From the New York Times Fixes blog:
Malawi is a country of rolling hills and marshy flatlands, where 85 percent of the population live in the countryside, most subsisting on less than $2 per person per day, typically from corn and tobacco farming. It is also a country with extremely high maternal mortality. In the U.S., 1 in 2,400 women are at risk of dying while giving birth over the course of their lives; in Malawi, it is 1 out of 36. If the country’s new president, Joyce Banda, has her way, that will soon change.
Banda has created a bold plan to improve maternal care nationwide. The vast majority of births in Malawi still happen under the care of traditional birth attendants, who are often unequipped to deal with potentially lethal complications.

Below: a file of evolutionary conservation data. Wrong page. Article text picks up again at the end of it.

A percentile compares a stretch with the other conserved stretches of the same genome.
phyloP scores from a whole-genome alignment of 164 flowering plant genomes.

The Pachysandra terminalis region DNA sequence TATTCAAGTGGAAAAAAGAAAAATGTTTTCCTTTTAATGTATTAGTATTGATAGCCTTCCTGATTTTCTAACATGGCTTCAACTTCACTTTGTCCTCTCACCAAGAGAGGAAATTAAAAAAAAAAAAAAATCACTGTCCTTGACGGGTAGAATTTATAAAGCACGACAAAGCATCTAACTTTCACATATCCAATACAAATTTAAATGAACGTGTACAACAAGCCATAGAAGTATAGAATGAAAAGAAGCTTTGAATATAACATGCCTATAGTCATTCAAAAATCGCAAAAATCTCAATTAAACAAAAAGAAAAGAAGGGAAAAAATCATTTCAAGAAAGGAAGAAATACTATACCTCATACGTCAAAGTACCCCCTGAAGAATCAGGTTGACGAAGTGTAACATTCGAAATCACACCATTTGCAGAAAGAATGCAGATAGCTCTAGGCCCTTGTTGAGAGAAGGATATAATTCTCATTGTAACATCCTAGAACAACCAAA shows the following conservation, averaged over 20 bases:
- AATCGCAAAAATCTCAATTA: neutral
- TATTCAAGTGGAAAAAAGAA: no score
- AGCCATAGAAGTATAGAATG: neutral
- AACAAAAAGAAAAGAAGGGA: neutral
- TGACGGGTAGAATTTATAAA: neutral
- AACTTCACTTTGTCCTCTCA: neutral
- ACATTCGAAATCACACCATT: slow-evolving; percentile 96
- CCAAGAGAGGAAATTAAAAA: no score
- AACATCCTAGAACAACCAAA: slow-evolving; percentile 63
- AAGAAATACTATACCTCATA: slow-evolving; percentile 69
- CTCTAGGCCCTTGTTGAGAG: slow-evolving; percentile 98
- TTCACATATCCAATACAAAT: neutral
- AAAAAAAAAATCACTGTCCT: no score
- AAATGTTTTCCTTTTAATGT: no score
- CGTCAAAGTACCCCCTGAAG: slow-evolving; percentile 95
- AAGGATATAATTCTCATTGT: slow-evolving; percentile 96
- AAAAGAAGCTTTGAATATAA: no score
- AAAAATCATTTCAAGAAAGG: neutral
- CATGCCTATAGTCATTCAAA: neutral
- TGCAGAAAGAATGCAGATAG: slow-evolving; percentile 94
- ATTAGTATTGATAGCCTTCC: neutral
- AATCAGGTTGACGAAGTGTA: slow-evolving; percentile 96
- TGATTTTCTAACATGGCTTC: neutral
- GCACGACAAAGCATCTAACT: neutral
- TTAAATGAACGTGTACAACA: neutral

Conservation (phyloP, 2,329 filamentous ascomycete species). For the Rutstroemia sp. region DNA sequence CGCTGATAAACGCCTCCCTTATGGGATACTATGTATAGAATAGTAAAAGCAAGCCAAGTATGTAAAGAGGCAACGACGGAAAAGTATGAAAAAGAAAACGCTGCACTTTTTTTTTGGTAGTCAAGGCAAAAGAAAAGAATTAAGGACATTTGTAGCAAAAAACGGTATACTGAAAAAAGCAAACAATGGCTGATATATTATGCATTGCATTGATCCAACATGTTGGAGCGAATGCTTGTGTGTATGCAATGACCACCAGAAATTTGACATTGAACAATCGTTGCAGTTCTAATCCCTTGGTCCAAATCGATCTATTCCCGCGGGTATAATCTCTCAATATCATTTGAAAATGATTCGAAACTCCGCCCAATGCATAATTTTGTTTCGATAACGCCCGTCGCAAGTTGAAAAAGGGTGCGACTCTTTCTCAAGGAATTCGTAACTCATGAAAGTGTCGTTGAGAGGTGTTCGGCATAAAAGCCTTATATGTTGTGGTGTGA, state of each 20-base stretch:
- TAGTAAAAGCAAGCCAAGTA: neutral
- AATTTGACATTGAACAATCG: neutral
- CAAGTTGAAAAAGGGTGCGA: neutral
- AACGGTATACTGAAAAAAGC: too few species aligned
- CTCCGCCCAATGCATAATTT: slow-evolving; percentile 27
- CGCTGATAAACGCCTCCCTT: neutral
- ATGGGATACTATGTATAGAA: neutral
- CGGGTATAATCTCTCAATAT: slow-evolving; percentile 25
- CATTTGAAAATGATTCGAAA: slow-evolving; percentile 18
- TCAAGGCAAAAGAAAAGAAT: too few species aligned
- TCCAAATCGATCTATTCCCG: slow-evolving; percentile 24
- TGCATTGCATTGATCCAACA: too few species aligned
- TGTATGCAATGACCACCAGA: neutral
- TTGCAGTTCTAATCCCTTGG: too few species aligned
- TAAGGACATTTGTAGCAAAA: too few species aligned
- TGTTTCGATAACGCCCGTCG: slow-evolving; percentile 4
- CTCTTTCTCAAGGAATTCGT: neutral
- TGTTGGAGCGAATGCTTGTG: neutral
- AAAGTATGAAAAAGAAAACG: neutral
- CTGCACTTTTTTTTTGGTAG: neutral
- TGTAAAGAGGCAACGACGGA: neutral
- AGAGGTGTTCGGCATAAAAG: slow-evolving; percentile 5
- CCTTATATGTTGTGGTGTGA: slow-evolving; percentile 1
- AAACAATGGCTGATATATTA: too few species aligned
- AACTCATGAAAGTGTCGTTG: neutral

But a national ban on giving birth at home with attendants, established in 2007, didn’t make the dent that Banda’s predecessors hoped it would. Most Malawians ignored it in favor of the customs that have governed their lives for as long as anyone can remember. The problem is not something that can be solved solely through legislation; a massive cultural shift is needed. The question is: how can a government lead such a change?
If Banda is to succeed (and she is up for reelection in 2014), it will depend, in part, on her government’s ability to harness the country’s true power brokers, Malawi’s 20,000 village chiefs — and sensitize them to the dangers of women giving birth with attendants, while still respecting tribal traditions.
Read the complete post here.